2. Never, ever starve yourself: you're a dancer! Food is literally what fuels your instrument. If you try to diet by not eating enough, your metabolism will ultimately slow down because your body is tricked into "survival mode," thinking you're starving and can't find food. This will trigger cravings for starchy or sugary foods like fries, chips, and sweets because they are a quick way to get glucose, the only fuel your brain can use, into your bloodstream.
  3. Too much of a good thing: I'm repeating myself a bit, but extremes are bad. If you eat only celery and tomatoes because they're "safe," think again. You'll be missing a lot of vitamins and minerals you need that you'd get with a varied diet. Supplements aren't an answer - your body absorbs natural nutrients much easier and they're much more compatible with your body chemistry. Likewise, it's good to drink water, but it's possible to drink too much! You might be flushing out some of those important vitamins and minerals that you need, and in extreme cases you can thin your blood too much and pass out!
Of course, you have to do good things too, not just avoid bad things.
  1. Variation is key: Another repetition, but varying your diet is a way to diet! If you eat the same thing every day, your body will become very efficient at processing and storing that food. For me, I was eating a slice of whole grain toast with almond butter and a banana for breakfast every day. It started out as a very filling food that would last me hours, but within weeks, I was starving just 45 minutes later after eating exactly the same breakfast! Eating different things at different times each day will keep your body guessing, working, and burning more calories. Don't let it get lazy!
  2. Eat breakfast: Have you ever heard people tell you to work out first thing in the morning because it jumpstarts your metabolism and helps you burn more calories all day? Breakfast does the same thing - it starts your metabolism and helps regulate your appetite and hunger/thirst hormones for the day. Studies show that people who don't eat breakfast regularly (or forgo it for a cup of coffee) eat more throughout the day and are prone to making poorer health choices.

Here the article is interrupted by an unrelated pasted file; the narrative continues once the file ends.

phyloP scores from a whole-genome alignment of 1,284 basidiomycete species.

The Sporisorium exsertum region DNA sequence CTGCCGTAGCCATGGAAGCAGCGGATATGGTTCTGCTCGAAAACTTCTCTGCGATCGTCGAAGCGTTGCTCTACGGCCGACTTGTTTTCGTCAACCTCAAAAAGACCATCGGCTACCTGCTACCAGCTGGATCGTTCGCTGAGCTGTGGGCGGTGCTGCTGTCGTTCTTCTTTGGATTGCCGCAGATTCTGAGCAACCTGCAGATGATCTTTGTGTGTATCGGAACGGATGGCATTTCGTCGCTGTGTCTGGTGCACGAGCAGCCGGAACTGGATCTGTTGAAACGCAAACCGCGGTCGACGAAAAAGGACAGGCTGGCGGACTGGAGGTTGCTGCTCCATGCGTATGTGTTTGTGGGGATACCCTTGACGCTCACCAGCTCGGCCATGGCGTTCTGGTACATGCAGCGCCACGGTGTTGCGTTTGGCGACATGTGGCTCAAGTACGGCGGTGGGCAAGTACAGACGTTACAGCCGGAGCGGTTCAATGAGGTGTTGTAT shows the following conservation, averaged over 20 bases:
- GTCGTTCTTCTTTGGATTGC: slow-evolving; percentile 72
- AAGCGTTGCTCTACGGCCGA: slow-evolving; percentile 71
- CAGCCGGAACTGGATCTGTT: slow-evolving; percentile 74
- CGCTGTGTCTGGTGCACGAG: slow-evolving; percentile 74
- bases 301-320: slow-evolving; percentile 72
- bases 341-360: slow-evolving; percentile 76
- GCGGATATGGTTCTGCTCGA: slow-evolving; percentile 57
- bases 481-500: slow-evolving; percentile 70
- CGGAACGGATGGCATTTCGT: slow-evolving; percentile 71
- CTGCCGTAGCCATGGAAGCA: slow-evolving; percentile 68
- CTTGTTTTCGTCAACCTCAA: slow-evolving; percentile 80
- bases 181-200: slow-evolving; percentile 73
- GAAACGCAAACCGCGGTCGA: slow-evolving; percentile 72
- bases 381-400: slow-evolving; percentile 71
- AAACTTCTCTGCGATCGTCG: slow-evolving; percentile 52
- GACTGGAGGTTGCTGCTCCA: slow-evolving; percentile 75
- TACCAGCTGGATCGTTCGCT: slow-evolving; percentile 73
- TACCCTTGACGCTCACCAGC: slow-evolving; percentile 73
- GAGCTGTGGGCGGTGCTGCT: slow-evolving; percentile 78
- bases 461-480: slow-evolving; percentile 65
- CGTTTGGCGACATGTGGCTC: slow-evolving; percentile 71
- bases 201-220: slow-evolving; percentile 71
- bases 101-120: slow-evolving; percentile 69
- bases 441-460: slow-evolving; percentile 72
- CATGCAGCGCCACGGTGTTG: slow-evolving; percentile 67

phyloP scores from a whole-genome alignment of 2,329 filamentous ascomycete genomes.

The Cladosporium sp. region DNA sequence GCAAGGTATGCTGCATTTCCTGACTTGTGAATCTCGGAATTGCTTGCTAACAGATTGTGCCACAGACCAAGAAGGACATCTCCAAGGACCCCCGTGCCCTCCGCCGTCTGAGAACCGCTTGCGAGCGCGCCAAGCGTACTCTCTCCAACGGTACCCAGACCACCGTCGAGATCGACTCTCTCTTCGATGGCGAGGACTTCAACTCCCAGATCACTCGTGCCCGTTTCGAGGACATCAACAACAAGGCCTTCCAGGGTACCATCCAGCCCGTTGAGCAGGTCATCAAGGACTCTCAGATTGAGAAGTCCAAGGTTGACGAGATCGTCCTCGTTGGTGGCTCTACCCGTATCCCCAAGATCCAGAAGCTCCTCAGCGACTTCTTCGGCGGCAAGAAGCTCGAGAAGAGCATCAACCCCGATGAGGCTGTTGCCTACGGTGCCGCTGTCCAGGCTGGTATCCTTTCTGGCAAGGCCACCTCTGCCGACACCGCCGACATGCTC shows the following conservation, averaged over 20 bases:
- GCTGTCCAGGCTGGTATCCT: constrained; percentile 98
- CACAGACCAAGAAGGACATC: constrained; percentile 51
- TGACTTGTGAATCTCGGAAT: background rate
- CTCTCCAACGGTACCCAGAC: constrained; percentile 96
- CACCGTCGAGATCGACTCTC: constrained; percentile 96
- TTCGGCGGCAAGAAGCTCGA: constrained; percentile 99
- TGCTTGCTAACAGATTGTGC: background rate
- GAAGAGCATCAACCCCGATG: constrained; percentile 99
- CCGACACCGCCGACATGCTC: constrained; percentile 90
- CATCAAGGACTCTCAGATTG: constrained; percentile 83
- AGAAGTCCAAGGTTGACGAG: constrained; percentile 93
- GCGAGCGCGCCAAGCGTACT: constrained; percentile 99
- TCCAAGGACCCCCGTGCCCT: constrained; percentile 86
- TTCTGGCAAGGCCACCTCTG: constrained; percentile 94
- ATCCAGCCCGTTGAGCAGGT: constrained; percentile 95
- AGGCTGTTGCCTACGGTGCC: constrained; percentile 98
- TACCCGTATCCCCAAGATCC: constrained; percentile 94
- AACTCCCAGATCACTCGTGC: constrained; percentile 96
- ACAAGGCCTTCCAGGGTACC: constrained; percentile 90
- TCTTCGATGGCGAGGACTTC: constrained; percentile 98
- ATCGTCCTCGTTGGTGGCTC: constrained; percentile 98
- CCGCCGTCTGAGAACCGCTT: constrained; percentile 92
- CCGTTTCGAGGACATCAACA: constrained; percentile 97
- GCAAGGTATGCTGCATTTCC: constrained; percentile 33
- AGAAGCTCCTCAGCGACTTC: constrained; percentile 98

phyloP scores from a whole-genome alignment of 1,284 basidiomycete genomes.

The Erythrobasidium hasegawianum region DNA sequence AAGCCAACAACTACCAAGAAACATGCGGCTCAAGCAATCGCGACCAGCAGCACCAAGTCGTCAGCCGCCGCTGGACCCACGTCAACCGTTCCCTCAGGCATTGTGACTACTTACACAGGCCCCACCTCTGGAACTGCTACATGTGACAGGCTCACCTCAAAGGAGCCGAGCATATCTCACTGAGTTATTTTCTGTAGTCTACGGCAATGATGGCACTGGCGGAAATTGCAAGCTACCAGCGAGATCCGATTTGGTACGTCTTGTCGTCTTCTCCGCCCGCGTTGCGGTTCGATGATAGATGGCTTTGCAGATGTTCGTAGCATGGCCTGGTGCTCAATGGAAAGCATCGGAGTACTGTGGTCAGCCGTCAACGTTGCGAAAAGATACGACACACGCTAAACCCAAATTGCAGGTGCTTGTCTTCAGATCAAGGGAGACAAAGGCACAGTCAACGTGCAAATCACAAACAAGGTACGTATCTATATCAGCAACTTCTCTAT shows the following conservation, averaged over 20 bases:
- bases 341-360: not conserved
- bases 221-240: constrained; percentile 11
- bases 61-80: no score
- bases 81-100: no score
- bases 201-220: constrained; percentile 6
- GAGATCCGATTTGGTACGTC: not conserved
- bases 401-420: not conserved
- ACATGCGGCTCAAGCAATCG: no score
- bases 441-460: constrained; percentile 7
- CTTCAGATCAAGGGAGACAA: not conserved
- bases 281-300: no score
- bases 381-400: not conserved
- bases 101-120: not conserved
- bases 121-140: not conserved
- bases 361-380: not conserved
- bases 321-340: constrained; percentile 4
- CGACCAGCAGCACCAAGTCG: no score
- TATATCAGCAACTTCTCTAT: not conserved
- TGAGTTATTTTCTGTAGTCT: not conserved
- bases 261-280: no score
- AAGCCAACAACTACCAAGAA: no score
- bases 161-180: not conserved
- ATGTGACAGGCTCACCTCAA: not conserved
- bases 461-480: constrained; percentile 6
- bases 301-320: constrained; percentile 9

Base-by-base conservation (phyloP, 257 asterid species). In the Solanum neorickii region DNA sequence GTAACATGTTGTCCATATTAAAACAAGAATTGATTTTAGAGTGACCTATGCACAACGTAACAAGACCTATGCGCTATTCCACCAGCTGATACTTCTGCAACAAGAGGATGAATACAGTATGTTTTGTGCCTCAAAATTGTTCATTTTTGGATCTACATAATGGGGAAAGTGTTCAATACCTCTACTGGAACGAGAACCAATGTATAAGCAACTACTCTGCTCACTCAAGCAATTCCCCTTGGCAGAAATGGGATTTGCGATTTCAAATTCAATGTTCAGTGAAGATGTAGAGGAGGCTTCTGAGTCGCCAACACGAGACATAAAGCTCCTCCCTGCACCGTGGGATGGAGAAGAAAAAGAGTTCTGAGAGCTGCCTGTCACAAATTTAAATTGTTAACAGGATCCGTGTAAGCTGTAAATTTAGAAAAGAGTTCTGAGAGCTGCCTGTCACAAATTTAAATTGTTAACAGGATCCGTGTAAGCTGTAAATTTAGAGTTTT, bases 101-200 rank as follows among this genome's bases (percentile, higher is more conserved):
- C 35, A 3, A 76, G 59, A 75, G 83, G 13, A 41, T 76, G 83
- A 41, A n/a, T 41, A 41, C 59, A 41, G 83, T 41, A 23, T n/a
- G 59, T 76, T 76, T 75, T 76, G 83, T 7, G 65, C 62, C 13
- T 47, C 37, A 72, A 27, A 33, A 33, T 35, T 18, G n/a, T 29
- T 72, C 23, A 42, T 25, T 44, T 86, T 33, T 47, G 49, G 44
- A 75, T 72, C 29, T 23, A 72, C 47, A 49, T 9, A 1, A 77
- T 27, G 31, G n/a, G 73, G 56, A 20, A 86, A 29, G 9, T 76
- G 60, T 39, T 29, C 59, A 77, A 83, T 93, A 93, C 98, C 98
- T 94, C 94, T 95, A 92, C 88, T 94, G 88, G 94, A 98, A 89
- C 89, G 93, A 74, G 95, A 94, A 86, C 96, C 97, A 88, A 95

3. Exercise!: As much as we all hate to hear it, the only way to truly "diet" is a lifestyle change, and that means food and exercise. I came up with some ways to stay in shape this summer, and remember that something is better than nothing! If you want to lose weight, you have to do more than you're currently doing (yes, even dancers). More muscle burns more calories even when it's sitting doing nothing, so pick up some strength training and tone up!

Friday, June 21, 2013

Youtube Best of the Best: Updates 29

Sorah Yang and Young J - Hold On
**WARNING: explicit lyrics. These two move so incredibly fast. Blink or breathe and you've already missed something spectacular.

Ricky Ubeda - Slide
I think I've been dancing this wrong my entire life (although middle school me would never have pulled out a tilt at a school dance). Those competition judges must have a great sense of humor.

tWitch and Allison - on Dancing with the Stars
Old news, but admit it: none of us can get enough of this couple.

Shaping Sound - Bohemian Rhapsody
When you combine one of the best songs ever written with one of the premier companies in the US, a fantastic lighting designer with an eye for the theatrical, a rock concert set-up, and screaming crowd, you get one of the most epic performances ever created for contemporary dance.

Christopher Scott for SYTYCD Top 10 guys - Sand
Flawless. I have no words for how much I admire Christopher Scott for this concept, choreography, and creativity, and equal admiration for the guys who partnered the sand (and each other) so effortlessly. So many things could have gone wrong (slip, sand in the eyes...), but it was perfection. Nigel may be onto something about wanting his ashes to be danced with when he dies...